Seroma is the most frequent postoperative complication after laparoscopic direct inguinal hernia repair. This randomized controlled trial evaluated the preventive effect of a simple technique by closing the direct hernia defect with barbed suture in laparoscopic direct inguinal hernia.
In total, 60 patients aged 18 years or older who presented to the hernia center department in our hospital between October 1, 2017 and January 1, 2018 with primary direct inguinal hernia were randomized into the defect-closing group (by closing the transversalis) and the control groups. The primary outcomes were to compare the ultrasonic seroma number and volume at the inguinal region at 7 days, 1, and 3 months postoperatively. Secondary outcomes included total operative time, acute pain, chronic pain (pain lasting over 3 mo), hospital stay, recurrence, and any other complications.
There were no significant differences in baseline demographic characteristics between the 2 groups including age, sex, hernia type, size of hernia defect, surgical approach, and follow-up time. Compared with control group, there were significantly fewer patients with seroma formation at 7 days, 1, and 3 months after the operations in the defect-closing group (P<0.001, <0.001, 0.002, respectively). In addition, ultrasonic seroma volume was less in the defect-closing group on postoperative day 7 (13.33 vs. 30.45 mL; P=0.02). The acute pain and hospital stay were comparable (P=0.61, 0.85, respectively), and no chronic pain, early recurrence or other postoperative complications observed in both groups during the follow-up period.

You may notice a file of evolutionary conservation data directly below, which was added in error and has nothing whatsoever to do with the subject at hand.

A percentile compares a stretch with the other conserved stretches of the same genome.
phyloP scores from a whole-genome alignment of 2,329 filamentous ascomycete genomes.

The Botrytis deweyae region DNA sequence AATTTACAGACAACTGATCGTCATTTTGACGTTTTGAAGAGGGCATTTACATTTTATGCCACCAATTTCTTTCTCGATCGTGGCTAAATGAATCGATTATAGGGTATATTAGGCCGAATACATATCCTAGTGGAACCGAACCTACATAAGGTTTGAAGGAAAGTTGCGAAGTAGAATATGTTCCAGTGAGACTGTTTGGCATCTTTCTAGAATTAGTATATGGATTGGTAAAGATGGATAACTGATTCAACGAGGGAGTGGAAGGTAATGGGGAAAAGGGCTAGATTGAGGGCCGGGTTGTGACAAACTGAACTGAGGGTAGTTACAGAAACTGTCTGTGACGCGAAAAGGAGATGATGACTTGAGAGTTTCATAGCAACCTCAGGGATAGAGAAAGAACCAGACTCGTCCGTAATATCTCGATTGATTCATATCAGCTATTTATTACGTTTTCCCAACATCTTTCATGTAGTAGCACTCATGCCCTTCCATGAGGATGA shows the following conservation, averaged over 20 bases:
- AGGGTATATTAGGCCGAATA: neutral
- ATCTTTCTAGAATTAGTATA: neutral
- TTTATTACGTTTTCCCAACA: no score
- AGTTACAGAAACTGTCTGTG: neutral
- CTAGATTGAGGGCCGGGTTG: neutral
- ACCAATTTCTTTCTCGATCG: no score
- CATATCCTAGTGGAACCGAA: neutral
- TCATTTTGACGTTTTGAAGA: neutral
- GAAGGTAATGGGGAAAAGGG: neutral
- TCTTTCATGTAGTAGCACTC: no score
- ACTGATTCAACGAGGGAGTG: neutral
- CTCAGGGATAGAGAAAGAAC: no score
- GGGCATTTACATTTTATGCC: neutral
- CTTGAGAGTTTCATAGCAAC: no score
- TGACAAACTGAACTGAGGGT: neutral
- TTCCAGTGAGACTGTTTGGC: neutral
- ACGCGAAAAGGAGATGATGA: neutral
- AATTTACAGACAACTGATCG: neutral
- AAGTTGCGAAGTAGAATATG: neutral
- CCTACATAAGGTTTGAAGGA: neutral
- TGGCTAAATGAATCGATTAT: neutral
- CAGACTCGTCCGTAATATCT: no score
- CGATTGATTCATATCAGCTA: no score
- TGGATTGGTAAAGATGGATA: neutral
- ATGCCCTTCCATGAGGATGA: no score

The simple technique of direct hernia defect closure with barbed suture in laparoscopic direct inguinal hernia repair is a secure and effective method, which is easy to perform and could significantly reduce both incidence and volume of seroma formation without increasing the risk of recurrence, acute, and chronic pain.